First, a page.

Consequently, the story of the church building is the sad saga of Christianity borrowing from heathen culture and radically transforming the face of our faith. To put it bluntly, the church buildings of the Constantinian and post-Constantinian era essentially became holy shrines. The Christians embraced the concept of the physical temple. They imbibed the pagan idea that there exists a special place where God dwells in a special way. And that place is made "with hands."
As with other pagan customs that were absorbed into the Christian faith (such as the
liturgy, the sermon, clerical vestments, and hierarchical leadership structure), third and fourth-century Christians incorrectly attributed the origin of the church building to the Old Testament. But this was misguided thinking.
The church building was borrowed from pagan culture. "Dignified and sacramental ritual had entered the church services by way of the mysteries [the pagan cults], and was justified like so many other things, by reference to the Old Testament."
To use the Old Testament as a justification for the church building is not only inaccurate, but it is self-defeating. The old Mosaic economy of sacred priests, sacred buildings, sacred rituals, and sacred objects has been forever destroyed by the cross of Jesus Christ. In addition, it has been replaced by a nonhierarchical, nonritualistic, nonliturgical organism called the ekklesia(church.
Form determines function with the church building, not the other way around (as Jesus promoted).
At this point, you may be thinking to yourself, "So what's the big deal? Who cares if the first-century Christians did not have buildings? Or if church buildings were patterned after pagan beliefs and practices? Or if medieval Catholics based their architecture on pagan philosophy? What has that got to do with us today?"I wish I could copy the entire chapter - yea the whole book. But my earnest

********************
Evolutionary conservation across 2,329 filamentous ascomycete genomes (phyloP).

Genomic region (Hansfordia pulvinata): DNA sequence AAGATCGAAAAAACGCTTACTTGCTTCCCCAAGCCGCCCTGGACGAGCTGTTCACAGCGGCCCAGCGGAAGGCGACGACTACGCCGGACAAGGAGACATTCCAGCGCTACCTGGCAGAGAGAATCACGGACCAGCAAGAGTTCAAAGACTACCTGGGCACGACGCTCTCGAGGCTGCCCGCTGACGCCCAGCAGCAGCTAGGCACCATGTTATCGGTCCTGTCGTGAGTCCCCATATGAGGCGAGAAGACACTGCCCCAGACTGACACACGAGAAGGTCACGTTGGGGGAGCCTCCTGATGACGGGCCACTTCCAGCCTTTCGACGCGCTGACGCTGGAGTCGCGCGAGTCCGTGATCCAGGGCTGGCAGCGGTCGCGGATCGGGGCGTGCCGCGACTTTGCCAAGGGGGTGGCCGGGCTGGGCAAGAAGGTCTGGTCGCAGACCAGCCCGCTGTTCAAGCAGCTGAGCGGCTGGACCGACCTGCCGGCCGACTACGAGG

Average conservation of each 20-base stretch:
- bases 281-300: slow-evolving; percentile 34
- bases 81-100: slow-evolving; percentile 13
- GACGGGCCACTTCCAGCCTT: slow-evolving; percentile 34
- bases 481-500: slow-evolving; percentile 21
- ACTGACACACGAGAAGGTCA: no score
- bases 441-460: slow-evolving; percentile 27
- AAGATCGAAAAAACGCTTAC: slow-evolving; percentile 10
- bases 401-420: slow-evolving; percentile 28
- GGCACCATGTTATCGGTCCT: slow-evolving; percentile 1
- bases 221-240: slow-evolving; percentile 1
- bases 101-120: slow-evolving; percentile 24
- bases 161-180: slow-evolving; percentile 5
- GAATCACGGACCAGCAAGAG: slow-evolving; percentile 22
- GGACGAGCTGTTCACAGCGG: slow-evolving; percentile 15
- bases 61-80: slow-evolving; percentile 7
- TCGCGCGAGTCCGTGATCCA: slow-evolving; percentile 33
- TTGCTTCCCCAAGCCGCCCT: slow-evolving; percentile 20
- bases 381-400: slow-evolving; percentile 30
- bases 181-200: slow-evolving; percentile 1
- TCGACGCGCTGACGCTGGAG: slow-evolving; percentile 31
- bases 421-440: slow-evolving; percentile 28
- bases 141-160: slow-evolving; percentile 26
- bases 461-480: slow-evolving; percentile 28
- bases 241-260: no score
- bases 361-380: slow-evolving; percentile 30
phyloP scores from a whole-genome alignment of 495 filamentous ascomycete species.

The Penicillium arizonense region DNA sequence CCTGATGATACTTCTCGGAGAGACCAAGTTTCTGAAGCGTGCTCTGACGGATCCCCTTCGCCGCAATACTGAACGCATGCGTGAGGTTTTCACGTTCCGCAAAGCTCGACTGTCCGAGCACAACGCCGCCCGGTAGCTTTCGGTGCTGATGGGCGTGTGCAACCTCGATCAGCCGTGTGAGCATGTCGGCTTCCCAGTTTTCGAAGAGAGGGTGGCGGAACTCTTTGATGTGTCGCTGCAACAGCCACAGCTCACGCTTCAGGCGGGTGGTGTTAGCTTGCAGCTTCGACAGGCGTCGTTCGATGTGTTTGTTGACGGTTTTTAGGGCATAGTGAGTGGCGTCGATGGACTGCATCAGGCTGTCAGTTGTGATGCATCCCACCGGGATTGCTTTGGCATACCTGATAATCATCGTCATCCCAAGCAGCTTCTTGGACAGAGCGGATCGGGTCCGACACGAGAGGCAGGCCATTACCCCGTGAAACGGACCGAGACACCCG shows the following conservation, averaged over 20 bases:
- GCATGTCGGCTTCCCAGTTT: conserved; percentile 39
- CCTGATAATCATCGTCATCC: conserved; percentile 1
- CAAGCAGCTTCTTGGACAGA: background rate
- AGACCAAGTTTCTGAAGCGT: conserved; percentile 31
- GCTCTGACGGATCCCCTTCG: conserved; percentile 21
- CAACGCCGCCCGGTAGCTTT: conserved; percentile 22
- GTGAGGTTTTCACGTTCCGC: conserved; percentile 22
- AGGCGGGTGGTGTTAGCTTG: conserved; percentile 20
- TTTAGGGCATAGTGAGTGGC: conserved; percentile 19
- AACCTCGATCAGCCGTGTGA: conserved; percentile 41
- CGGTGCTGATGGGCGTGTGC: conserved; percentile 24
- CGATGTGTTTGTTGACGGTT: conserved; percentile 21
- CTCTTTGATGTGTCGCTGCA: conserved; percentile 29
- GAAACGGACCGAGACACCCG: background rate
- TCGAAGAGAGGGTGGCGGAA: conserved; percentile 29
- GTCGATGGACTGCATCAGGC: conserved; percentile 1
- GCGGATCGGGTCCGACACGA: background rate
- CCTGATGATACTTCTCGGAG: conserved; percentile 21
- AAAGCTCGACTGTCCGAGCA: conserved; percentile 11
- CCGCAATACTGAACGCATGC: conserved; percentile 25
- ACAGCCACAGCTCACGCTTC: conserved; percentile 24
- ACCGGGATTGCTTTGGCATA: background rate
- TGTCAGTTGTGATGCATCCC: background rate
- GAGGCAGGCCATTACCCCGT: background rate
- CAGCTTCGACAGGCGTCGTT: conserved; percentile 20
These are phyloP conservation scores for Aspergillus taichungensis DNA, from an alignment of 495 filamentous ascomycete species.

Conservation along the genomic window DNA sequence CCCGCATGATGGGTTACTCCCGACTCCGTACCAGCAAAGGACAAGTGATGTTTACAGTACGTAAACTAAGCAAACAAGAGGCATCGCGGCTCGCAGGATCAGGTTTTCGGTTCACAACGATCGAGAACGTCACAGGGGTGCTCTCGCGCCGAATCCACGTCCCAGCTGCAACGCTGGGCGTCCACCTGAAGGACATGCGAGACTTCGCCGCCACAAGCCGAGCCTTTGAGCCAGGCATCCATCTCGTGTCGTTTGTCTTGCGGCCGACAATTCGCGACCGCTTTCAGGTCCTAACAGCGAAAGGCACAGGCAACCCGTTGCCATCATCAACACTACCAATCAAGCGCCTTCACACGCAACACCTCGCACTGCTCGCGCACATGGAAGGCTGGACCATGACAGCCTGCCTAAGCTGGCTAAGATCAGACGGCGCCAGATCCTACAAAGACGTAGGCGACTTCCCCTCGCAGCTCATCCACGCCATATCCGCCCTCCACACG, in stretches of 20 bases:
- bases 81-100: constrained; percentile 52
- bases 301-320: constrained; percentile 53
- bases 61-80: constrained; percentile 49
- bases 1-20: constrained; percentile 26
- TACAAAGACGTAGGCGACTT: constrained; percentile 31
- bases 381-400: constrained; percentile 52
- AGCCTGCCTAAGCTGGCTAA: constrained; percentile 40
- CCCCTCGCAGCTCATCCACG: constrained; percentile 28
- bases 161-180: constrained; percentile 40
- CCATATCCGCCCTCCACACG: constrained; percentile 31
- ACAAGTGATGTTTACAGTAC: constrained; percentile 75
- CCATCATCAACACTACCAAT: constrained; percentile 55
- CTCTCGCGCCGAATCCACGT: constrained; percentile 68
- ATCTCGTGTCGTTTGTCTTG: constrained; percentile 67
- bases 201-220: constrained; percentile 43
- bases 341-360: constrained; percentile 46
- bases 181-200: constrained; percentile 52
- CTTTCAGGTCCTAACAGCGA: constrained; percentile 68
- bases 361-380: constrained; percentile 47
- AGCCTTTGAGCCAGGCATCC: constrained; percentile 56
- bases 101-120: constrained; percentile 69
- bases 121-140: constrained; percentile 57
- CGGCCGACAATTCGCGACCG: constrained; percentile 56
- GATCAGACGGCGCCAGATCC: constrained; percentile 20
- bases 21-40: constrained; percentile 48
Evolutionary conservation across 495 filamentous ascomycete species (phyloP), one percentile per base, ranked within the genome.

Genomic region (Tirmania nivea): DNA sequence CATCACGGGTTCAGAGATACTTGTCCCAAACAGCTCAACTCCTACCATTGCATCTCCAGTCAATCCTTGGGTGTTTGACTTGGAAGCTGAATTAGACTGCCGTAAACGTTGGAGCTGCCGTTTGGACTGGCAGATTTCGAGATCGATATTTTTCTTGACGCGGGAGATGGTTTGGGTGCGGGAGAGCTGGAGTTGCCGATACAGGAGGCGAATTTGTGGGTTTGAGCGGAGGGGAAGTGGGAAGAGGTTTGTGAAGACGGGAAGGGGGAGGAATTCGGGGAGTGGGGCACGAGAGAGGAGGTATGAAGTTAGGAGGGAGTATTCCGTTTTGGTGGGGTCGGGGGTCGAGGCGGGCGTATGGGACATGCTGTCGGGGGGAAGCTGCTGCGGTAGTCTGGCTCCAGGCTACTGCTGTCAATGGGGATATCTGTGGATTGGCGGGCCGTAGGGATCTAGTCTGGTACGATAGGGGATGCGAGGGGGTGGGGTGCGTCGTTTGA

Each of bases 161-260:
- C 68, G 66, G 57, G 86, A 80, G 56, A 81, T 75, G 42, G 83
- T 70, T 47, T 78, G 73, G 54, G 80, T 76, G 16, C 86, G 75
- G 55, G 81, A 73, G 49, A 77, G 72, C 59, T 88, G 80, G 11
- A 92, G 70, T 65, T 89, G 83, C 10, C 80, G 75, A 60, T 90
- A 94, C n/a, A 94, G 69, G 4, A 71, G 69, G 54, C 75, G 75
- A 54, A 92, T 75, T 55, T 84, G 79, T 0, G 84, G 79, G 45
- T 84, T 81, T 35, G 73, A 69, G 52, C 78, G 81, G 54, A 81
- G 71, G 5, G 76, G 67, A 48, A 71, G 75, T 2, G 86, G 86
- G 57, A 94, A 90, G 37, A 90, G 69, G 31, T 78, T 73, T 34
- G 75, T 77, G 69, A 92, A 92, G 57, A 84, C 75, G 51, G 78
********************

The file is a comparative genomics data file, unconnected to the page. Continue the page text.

Consider the next sentence; The social location of the church meeting expresses and influences the character of the church. If you assume that where the church gathers is simply a matter of convenience, you are tragically mistaken. You are overlooking a basic reality of humanity. Every building we encounter elicits a response from us. By its interior and exterior, it explicitly shows us what the church is and how itfunctions.
To put it in the words of Henri Lefebvre, "Space is never empty; it always embodies a meaning." This principle is also expressed in the architectural motto "form follows function." The form of the building reflects is particular function.
The social setting of a church's meeting place is a good index of that church's understanding of God's purpose for His body. A church's location teaches us how to meet. It teaches us what is important and what is not. And it teaches us what is acceptable to say to each other and what is not.
We learn these lessons from the setting in which we gather- whether it be a church edifice or a private home. These lessons are by no means neutral. Go into any given church building and exegete the architecture. Ask yourself what objects are higher and which are lower. Ask yourself what is at the front and what is at the back. Ask yourself in what ways it might be possible to "adjust" the direction of the meeting on the spur of the moment. Ask yourself how easy or hard it would be for a church member to speak where he is seated so that all may see and hear him.
desire is that you purchase it and read it yourself.